What's your number?
Cholesterol is a hidden danger. A quick pinch around the middle tells us if we've been piling on the pounds, but says nothing at all about the state of our arteries. "There are no outward symptoms," says Dr Anthony Wierzbicki, chairman of Heart UK's medical committee. "You can be fat. You can be thin. Either way you can have high cholesterol."
The only way to know for sure is to take a blood test. It may not even mean a trip to the doctor's: home-testing kits are quite reliable. More of us in the UK die from coronary heart disease than any other condition, and high cholesterol is recognised as a risk factor. So we should probably be more clued up. Especially since the nation's average cholesterol level is estimated at 5.5 and anything over five is considered a potential problem.
"In the US almost everyone can tell you their numbers for cholesterol," says Dr Wierzbicki. "In the UK, people don't seem interested. We leave things to fate."
Or perhaps we're simply baffled. Cholesterol is complicated. Heard about "good" and "bad" cholesterol? Know the difference? Not many of us do, but basically cholesterol is not, in itself, the villain it is made out to be. It's a lipid, or body fat, produced in the liver, which is vital for healthy cells and digestion. When it joins forces with proteins in the right proportions, it forms "good" cholesterol that can help the body deal with fat. It is "bad" cholesterol that we need to look out for: too much of that in the bloodstream can build up on artery walls, making them a tight squeeze.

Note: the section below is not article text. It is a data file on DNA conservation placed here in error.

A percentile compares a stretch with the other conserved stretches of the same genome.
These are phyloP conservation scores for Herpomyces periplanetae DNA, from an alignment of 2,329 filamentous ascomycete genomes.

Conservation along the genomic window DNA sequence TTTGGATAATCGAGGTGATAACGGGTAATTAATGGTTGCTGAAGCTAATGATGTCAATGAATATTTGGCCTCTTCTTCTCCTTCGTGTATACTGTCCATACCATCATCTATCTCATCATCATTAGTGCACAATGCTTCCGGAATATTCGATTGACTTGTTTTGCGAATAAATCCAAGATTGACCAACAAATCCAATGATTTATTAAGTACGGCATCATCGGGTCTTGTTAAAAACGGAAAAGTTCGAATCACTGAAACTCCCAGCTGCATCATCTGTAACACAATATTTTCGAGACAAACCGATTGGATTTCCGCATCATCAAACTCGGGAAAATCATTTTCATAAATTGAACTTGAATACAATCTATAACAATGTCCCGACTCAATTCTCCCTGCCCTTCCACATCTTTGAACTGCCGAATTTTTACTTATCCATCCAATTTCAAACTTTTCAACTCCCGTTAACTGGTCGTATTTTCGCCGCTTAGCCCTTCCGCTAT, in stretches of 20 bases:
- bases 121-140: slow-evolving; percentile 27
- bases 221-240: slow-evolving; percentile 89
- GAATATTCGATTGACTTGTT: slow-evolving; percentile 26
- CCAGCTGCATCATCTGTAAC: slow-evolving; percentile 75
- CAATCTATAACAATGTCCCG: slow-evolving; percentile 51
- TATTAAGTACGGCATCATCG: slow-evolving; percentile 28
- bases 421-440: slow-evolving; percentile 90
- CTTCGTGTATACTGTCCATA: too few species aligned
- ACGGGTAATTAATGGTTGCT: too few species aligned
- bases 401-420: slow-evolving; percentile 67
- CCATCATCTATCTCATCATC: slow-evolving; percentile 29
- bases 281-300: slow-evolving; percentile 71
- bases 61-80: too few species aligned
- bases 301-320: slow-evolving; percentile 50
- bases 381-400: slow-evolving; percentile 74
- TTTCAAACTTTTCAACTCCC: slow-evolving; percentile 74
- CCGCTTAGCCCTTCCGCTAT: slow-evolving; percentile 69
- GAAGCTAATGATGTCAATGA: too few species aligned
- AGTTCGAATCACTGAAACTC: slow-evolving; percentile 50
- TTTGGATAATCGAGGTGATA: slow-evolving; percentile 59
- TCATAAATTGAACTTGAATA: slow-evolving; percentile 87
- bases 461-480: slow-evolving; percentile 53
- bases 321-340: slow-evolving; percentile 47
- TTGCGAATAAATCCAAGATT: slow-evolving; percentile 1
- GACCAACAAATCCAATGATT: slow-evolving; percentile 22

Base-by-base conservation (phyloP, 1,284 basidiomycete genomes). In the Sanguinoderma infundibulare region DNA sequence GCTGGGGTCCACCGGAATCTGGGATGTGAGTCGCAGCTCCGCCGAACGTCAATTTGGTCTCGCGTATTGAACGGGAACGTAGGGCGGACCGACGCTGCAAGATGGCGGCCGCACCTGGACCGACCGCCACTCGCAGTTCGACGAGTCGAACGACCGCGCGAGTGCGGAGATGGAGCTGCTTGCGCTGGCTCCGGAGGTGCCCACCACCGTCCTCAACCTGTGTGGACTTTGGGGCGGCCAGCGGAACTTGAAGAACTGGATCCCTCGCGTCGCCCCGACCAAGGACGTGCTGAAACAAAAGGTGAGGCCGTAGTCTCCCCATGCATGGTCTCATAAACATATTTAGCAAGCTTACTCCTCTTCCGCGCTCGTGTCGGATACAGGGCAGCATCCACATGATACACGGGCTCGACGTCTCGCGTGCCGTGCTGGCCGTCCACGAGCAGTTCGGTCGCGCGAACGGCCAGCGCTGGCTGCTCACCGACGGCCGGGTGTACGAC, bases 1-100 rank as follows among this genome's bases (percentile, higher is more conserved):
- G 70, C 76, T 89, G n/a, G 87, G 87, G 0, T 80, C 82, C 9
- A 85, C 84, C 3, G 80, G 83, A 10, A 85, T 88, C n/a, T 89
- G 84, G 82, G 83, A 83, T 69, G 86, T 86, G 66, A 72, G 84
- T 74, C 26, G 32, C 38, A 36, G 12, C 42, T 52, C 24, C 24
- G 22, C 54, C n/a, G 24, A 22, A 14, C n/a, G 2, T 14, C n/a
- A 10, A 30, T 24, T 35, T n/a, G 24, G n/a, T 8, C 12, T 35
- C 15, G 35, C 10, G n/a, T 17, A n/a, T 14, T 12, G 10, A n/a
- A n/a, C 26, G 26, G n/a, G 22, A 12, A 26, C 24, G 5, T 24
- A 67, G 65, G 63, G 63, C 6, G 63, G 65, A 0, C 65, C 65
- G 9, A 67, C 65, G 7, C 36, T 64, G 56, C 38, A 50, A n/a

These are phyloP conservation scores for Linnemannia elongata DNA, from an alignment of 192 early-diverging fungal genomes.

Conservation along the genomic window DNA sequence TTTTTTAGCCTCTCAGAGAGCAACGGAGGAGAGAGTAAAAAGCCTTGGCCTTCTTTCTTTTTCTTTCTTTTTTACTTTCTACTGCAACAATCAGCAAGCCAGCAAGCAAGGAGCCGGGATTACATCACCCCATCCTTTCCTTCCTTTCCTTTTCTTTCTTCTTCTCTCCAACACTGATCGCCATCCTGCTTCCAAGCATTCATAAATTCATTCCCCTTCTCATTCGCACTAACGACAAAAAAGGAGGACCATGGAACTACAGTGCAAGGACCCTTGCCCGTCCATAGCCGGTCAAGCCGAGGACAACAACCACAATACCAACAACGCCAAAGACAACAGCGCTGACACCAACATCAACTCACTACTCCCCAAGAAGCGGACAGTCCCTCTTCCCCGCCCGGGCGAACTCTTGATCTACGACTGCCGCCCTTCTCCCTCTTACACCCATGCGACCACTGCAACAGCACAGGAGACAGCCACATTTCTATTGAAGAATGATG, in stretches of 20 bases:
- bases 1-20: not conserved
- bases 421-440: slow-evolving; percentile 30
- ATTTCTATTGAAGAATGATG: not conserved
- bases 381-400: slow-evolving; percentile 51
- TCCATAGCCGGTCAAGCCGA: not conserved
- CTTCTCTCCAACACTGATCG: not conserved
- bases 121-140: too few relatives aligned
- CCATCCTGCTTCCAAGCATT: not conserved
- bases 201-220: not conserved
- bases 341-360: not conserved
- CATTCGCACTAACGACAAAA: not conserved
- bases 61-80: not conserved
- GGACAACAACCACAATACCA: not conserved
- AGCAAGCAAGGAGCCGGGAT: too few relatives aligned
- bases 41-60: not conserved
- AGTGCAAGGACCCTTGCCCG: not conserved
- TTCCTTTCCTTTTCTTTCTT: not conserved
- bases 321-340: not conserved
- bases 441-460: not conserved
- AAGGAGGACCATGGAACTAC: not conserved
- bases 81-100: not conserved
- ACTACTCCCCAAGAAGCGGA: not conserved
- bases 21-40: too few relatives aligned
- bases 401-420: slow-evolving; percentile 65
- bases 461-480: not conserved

That excess cholesterol can come from the food we eat. The general view is that reducing our intake is a healthy move, which means watching our diet. But the good news is that burgers, cheese and eggs can stay on the menu. You just need to be sensible. Even a 10 per cent reduction in your cholesterol level can reduce the risk of heart disease by 40 per cent.
The usual advice is to cut back on fat, while tucking into more fish, grains and pulses. Vegetarians have low cholesterol and vegans lower still, so there's a strong case for eating less meat and dairy. And you could buy spreads and yoghurts that contain cholesterol-reducing plant extracts. Evidence suggests they work.
Even a lettuce leaf diet might not be enough: you can inherit high cholesterol levels along with the family silver and medical conditions can also take their toll.
Anne Sharple, a secondary teacher in Glasgow, was "gutted" to find her cholesterol was high and completely changed her diet. "I've been able to reduce it a little, but it turns out there's an underlying problem with my thyroid, and I need to tackle that before I can go any further."
Dr Wierzbicki says we should think about limiting our cholesterol consumption, whether or not we're under doctor's orders. "The most sensible thing is to make small alterations to your diet early in life," he says. "It's better than having to take drastic steps later on."
Keep cholesterol at bay
- Cholesterol levels change quickly. Have an annual check.
- Home-testing kits are accurate to within 15 per cent, but lab tests give more detailed feedback.
- Cut out biscuits and crisps. Cut back on meat, eggs, liver and shellfish.
- High cholesterol is just one risk factor for heart disease. You are also advised to exercise, stop smoking and get your blood pressure checked.